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Original Article: Values and Value in Simulated Participant Methodology: A Global Perspective on Contemporary Practices

Original Article: Values and Value in Simulated Participant Methodology: A Global Perspective on Contemporary Practices
Lead author: Debra Nestel, Melbourne Medical School
Submitted by: Valerie Fulmer, ASPE President

Abstract: This article has been written for the 40th year of the publication of Medical Teacher. While we celebrate the contribution of simulated participants (SPs) to health professions education through values and value-based learning, we also offer critical reflection on elements of our practice, commencing with language. We argue for the use of the term simulated rather than standardized and acknowledge the dominant role of the SP as patient and the origins of the methodology. These shifts in terms and their implications in practice reflect changes in the conceptualization of SP-based methodology. Recently published standards for those who work with SPs (SP practitioners) are noted as an important milestone in our community’s development. We consider contemporary practices addressing the complex notions of values and value in SP-based learning. We simultaneously refer to the work of SPs and SP practitioners. Phases of educational design including identifying learning objectives, scenario design, implementation, feedback and debriefing are used to illustrate methodological shifts. Within each of these phases, there are relational issues that have to date often gone unchecked and are under reported in literature. Finally, using the metaphor of a murmuration, we celebrate contemporary practices of the global SP practitioner community.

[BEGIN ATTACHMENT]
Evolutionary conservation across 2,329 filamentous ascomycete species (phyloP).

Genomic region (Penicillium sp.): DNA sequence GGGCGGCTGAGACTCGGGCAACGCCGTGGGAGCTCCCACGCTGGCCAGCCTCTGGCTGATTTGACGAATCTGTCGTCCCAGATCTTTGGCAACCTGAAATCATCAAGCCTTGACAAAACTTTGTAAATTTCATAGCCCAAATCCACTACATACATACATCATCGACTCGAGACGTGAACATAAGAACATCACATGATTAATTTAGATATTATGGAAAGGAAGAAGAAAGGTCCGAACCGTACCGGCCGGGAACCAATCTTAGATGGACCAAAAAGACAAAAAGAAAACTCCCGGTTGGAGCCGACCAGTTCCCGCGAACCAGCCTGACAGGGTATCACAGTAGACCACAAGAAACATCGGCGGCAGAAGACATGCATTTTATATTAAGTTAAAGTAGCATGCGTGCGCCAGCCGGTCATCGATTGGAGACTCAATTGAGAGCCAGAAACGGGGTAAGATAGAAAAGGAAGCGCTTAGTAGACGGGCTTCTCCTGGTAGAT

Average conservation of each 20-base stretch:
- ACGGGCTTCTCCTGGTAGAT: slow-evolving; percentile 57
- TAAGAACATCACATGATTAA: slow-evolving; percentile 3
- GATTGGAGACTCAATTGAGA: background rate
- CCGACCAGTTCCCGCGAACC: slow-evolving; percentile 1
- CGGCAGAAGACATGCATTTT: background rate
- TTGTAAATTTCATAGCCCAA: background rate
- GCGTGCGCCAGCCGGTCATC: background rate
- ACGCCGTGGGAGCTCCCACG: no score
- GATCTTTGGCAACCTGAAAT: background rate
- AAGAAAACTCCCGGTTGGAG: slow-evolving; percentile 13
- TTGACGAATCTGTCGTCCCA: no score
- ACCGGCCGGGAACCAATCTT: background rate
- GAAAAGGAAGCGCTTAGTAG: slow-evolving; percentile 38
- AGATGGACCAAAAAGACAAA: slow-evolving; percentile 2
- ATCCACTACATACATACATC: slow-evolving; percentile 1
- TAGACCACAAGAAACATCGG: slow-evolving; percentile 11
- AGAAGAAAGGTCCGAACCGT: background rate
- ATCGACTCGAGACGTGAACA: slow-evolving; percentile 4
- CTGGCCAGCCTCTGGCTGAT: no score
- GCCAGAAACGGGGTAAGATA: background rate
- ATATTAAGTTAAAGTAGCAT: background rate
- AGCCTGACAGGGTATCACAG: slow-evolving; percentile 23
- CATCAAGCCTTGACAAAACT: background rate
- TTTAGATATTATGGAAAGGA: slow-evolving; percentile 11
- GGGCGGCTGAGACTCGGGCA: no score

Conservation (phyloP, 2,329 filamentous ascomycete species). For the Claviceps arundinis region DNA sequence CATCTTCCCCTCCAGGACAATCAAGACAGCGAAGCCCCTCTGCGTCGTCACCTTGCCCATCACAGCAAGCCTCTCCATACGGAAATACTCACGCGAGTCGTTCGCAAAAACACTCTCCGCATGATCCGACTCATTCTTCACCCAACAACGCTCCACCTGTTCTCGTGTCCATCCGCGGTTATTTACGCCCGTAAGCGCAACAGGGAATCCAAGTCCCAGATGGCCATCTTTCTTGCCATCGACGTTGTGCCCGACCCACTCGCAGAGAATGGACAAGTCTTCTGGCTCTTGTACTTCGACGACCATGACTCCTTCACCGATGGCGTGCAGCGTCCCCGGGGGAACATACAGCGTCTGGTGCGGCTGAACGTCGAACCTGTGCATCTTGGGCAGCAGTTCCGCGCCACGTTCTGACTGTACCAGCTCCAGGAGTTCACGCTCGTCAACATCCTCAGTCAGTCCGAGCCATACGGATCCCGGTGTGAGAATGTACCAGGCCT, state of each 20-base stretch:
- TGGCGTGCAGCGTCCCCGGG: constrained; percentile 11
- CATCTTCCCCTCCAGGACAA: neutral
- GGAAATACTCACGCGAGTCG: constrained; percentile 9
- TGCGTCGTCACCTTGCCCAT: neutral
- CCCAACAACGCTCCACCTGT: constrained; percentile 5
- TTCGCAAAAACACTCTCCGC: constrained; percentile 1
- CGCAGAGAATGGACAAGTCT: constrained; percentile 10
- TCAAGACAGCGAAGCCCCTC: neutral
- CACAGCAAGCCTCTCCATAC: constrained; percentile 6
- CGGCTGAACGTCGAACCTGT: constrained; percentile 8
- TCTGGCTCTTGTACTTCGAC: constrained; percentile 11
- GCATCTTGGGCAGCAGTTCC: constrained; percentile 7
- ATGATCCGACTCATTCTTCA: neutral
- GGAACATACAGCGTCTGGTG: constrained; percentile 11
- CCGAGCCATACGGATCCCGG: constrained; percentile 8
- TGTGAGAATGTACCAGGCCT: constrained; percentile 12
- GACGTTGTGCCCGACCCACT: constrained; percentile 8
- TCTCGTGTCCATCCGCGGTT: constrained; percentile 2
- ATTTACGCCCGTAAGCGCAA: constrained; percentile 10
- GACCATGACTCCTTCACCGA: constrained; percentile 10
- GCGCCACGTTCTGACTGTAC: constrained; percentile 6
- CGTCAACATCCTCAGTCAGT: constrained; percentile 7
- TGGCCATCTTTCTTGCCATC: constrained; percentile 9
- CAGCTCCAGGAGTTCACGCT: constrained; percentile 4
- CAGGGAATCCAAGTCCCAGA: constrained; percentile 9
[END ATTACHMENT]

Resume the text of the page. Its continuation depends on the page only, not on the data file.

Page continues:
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Podcast: Breaking Bad News

Podcast: Breaking Bad News
Submitted by: Kerensa Peterson, Northwestern University Feinberg School of Medicine

As some healthcare providers move away from utilizing the SPIKES mnemonic for delivering bad news, now is the time for reflection on this framework, its originator and the circumstances that led to the development of this communication model. Dr. Rob Buckman lived a fascinating life. The combination of working as a comedian and oncologist at a time when American physicians were ending the practice of not disclosing a cancer diagnosis to their patients clearly influenced Dr. Buckman's work. Even though other frameworks, like the COMFORT model, are beginning to overtake his SPIKES model, one must recognize the rich history behind his methodology along with his empathy and charisma.

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ASPE Conference 2018 By the Numbers

ASPE Conference 2018 By the Numbers
By: Todd Lash, Publications Committee Chair